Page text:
Autonomous driving a key goal of new research facility.

by on Feb.19, 2013

Nissan becomes the latest automaker to set up a Silicon Valley R&D center.

The Renault-Nissan Alliance is expanding its presence in Silicon Valley with the opening of a new advanced research center initially focusing on the development of autonomous driving and connected cars.

The Nissan Research Center Silicon Valley will enhance Nissan’s global research capability through collaborative partnerships with companies and research institutions based in what is generally considered one of the most advanced research centers in the world, Nissan officials said.

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Nissan joins a growing list of makers who have established a presence in the digital capital, including Ford, Volkswagen and Mercedes-Benz.


Autonomous Cars, In-Vehicle Infotainment Steer New Direction at CES

Automakers hope to turn the car into a digital showpiece.

by on Jan.08, 2013

Ford Chief Technology Officer Paul Masarenas at this year's Consumer Electronics Show.

Want your friends to get a Glympse of what you’re up to? That’s easy if you’re using the Glympse smartphone app and driving a Ford product equipped with the maker’s latest-generation Sync infotainment system.  With the touch of a button and a simple voice command, the technology will allow a driver to send out a bulletin alerting friends where you are – and where you’re heading.

“We’re providing drivers with a rich, real-time and hands-free way to share where they are,” explains Brian Bryan Trussel, the CEO of Glympse, which is showing off its new software – and its partnership with Ford at this year’s Consumer Electronics Show in Las Vegas.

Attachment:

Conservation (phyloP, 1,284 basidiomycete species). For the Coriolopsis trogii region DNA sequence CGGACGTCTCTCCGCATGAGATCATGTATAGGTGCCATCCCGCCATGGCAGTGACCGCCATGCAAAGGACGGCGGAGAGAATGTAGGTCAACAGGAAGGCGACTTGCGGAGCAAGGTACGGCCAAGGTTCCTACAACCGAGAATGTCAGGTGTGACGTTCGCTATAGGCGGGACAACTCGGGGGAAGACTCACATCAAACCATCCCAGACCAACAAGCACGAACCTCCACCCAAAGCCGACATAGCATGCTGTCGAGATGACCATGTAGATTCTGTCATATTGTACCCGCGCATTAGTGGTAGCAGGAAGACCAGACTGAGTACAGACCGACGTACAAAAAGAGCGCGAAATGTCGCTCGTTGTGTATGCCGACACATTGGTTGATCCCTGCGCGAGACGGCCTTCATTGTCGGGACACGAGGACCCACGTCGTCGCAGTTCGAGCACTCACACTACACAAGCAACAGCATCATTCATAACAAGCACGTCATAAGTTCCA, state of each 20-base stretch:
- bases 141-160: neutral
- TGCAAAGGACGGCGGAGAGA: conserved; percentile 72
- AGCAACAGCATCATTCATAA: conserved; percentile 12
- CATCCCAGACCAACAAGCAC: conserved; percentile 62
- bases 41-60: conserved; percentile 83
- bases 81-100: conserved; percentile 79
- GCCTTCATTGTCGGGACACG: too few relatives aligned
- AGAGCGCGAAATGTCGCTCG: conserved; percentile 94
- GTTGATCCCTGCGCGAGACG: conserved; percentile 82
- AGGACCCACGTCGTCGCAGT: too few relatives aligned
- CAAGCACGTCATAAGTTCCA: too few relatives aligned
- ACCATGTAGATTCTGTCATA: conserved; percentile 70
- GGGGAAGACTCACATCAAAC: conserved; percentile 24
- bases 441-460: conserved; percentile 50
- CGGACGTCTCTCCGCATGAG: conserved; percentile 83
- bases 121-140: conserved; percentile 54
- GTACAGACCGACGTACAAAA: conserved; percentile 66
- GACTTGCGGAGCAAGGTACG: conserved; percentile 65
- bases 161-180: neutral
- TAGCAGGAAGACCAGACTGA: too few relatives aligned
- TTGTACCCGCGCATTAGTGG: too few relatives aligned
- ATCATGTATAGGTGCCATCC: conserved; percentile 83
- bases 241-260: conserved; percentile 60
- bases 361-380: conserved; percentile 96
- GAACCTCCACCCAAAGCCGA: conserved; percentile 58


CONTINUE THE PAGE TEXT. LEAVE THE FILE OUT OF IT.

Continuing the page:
CES is the largest trade show in the country and this year organizers are reporting record turnout at an even featuring 3,250 exhibitors spread out across 1.9 million square feet of exhibition space at the Las Vegas Convention Center. And that doesn’t include spin-off gatherings scattered all across Sin City.


Traditionally, the show has focused on televisions, audio systems, computers and smartphones, but in recent years automotive technology has come to play a more important role. More than a dozen different automakers have staked out a presence at the 2013 CES, along with scores of hardware suppliers, app makers and other vendors looking to make inroads into the transportation industry.


Continental Sees Autonomous Vehicles “Ready for Production” by 2020

Mega-supplier receives testing license from Nevada.

by on Dec.20, 2012

Continental offers an image of what tomorrow's autonomous vehicle might look like.

Continental, one of the world’s top automotive suppliers, has become the first company to win approval from the Nevada Department of Motor Vehicles to test autonomous vehicles on the state’s wide open highway.

With extensive stretches of good roads with little traffic, Nevada has become a popular state for testing out new autonomous vehicle technologies – which led the state to enact new rules creating a special class of license for self-driven automobiles. The first official license plate, which features an infinity symbol, was granted to Google, the tech firm taking a lead in the field. Continental is the first automotive supplier to seek and receive the special license.

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“As a company, Continental’s strategy is clearly focused on making this type of future technology a reality. It’s clear to us that automated driving will be a key element in the mobility of the future,” said Elmar Degenhart, chairman of the executive board of Continental. “As a system supplier, we are perfectly positioned to develop and launch series production of solutions for partially automated systems for our customers by 2016.”

But the goal, he said, is to take the technology even further, “ultimately (with) fully automated driving, even at higher speeds and in more complex driving situations, ready for production by 2020 or 2025.”